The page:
Elimination of Central Sleep Apnea by Cardiac Valve Replacement: A Continuous Follow-Up Study in Patients With Rheumatic Valvular Heart Disease

Study Questions:

What are the dynamic changes in the various parameters at 3, 6, and 12 months after heart valve surgery in patients with rheumatic valvular heart disease (RVHD) and sleep-disordered breathing (SDB)?


Patients with rheumatic valvular heart disease (RVHD) and SDB were enrolled and followed up at 3, 6, and 12 months after cardiac valve replacement (CVR). Baseline and follow-up clinical data consisting of New York Heart Association (NYHA) classification, 6-minute walk distance (6-MWD), medications, echocardiography, electrocardiography, chest X-ray, arterial blood gas, lung-to-finger circulation time (LFCT), and sleep data were collected and evaluated.


Twenty-four central sleep apnea (CSA) patients and 15 obstructive sleep apnea (OSA) patients completed three follow-up assessments. Comparison of the baseline parameters between OSA patients and CSA patients showed that CSA patients had a worse baseline cardiac function assessed by higher NYHA class, shorter 6-MWD, larger left atrial diameter, longer LFCT, and enhanced chemosensitivity (higher pH and lower arterial carbon dioxide tension [PaCO2]). A continuous significant elevation in 6-MWD and left ventricular ejection fraction and decrease in NYHA class, plasma B-type natriuretic peptide, and left atrial diameter were found in both CSA and OSA patients. When comparing CSA and OSA patients, the CSA indices were remarkably reduced at month 3 post-CVR and sustained throughout the trial, whereas there were no significant decreases in OSA index and hypopnea index. pH values and LFCT were markedly decreased and PaCO2 markedly increased in patients with CSA at the end of the third months following CVR. These changes were sustained until the end of the trial.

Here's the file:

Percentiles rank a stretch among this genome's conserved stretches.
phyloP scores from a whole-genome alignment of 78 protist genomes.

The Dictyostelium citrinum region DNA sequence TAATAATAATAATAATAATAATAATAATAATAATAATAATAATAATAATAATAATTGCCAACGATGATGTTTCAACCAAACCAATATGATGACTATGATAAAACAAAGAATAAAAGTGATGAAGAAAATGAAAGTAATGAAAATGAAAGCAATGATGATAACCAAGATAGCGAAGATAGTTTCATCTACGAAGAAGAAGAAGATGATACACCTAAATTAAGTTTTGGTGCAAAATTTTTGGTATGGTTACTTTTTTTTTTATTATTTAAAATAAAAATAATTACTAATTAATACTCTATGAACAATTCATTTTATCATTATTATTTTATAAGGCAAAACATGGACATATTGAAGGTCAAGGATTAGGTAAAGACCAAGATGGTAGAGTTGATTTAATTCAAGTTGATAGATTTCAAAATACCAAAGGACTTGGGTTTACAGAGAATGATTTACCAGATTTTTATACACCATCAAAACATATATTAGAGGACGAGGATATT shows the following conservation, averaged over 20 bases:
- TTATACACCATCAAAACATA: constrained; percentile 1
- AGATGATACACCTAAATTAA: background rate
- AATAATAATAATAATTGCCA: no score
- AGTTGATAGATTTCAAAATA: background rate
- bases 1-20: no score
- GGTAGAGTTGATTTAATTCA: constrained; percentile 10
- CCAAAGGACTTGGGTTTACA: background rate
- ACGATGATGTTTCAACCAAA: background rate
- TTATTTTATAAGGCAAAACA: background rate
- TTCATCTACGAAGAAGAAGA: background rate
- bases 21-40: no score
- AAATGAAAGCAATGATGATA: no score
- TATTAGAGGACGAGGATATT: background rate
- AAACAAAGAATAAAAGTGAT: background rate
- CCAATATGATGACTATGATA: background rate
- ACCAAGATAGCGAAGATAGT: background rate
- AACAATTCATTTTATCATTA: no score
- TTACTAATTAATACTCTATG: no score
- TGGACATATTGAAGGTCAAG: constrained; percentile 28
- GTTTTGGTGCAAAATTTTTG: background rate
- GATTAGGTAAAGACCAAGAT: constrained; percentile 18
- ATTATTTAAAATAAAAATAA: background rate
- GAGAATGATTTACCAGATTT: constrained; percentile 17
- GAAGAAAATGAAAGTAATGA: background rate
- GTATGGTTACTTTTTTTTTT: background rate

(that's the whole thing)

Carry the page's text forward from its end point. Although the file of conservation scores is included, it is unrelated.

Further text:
The authors concluded that the elimination of CSA, post-CVR, is associated with the combined efficacies of improvement of cardiac function, normalized chemosensitivity, and stabilized hemodynamics.


This study reports that CSA patients with RVHD had a worse baseline cardiac function, enhanced chemosensitivity, and disordered hemodynamic circulation compared with OSA patients with RVHD. CSA was eliminated after CVR; however, there were no post-CVR changes noted in OSA. The elimination of CSA is thought to be associated with the combined effects of improvement of overall cardiac function (fundamental factor), normalized chemosensitivity, and hemodynamics (direct factors). These results would support the viewpoint that CSA is a consequence of heart failure, since improvement of heart failure following CVR surgery almost eliminated CSA.

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